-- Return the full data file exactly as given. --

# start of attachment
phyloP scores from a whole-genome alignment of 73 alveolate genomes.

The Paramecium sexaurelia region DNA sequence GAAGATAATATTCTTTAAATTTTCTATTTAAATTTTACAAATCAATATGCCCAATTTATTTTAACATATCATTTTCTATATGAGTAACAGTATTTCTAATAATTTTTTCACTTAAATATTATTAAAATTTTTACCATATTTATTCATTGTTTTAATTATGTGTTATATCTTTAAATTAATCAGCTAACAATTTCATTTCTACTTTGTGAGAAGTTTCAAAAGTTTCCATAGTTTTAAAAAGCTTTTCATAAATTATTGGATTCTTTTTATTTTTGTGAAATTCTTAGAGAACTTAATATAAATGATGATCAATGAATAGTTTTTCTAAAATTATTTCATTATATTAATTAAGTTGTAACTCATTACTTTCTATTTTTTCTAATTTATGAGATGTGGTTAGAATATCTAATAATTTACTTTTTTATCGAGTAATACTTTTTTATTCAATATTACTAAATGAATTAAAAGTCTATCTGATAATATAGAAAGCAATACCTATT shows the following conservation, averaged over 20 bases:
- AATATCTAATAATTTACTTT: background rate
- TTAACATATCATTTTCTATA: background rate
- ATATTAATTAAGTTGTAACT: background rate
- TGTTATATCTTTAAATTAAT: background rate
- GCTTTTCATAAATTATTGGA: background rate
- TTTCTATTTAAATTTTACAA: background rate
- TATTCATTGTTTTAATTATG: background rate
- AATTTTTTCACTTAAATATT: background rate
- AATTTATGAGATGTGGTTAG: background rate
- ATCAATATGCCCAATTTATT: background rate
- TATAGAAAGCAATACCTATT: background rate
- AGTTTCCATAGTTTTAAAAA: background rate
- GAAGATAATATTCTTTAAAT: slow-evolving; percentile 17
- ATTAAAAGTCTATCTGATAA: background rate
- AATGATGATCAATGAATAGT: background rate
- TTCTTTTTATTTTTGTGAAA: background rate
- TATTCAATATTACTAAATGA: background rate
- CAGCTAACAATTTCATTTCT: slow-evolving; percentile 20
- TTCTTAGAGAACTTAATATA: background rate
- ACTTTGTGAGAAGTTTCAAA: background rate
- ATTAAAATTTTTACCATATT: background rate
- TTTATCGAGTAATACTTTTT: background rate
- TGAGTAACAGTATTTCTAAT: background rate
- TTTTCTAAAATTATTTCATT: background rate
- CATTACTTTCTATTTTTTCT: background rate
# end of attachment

phyloP scores from a whole-genome alignment of 73 alveolate genomes.

The Paramecium sexaurelia region DNA sequence GAAGATAATATTCTTTAAATTTTCTATTTAAATTTTACAAATCAATATGCCCAATTTATTTTAACATATCATTTTCTATATGAGTAACAGTATTTCTAATAATTTTTTCACTTAAATATTATTAAAATTTTTACCATATTTATTCATTGTTTTAATTATGTGTTATATCTTTAAATTAATCAGCTAACAATTTCATTTCTACTTTGTGAGAAGTTTCAAAAGTTTCCATAGTTTTAAAAAGCTTTTCATAAATTATTGGATTCTTTTTATTTTTGTGAAATTCTTAGAGAACTTAATATAAATGATGATCAATGAATAGTTTTTCTAAAATTATTTCATTATATTAATTAAGTTGTAACTCATTACTTTCTATTTTTTCTAATTTATGAGATGTGGTTAGAATATCTAATAATTTACTTTTTTATCGAGTAATACTTTTTTATTCAATATTACTAAATGAATTAAAAGTCTATCTGATAATATAGAAAGCAATACCTATT shows the following conservation, averaged over 20 bases:
- AATATCTAATAATTTACTTT: background rate
- TTAACATATCATTTTCTATA: background rate
- ATATTAATTAAGTTGTAACT: background rate
- TGTTATATCTTTAAATTAAT: background rate
- GCTTTTCATAAATTATTGGA: background rate
- TTTCTATTTAAATTTTACAA: background rate
- TATTCATTGTTTTAATTATG: background rate
- AATTTTTTCACTTAAATATT: background rate
- AATTTATGAGATGTGGTTAG: background rate
- ATCAATATGCCCAATTTATT: background rate
- TATAGAAAGCAATACCTATT: background rate
- AGTTTCCATAGTTTTAAAAA: background rate
- GAAGATAATATTCTTTAAAT: slow-evolving; percentile 17
- ATTAAAAGTCTATCTGATAA: background rate
- AATGATGATCAATGAATAGT: background rate
- TTCTTTTTATTTTTGTGAAA: background rate
- TATTCAATATTACTAAATGA: background rate
- CAGCTAACAATTTCATTTCT: slow-evolving; percentile 20
- TTCTTAGAGAACTTAATATA: background rate
- ACTTTGTGAGAAGTTTCAAA: background rate
- ATTAAAATTTTTACCATATT: background rate
- TTTATCGAGTAATACTTTTT: background rate
- TGAGTAACAGTATTTCTAAT: background rate
- TTTTCTAAAATTATTTCATT: background rate
- CATTACTTTCTATTTTTTCT: background rate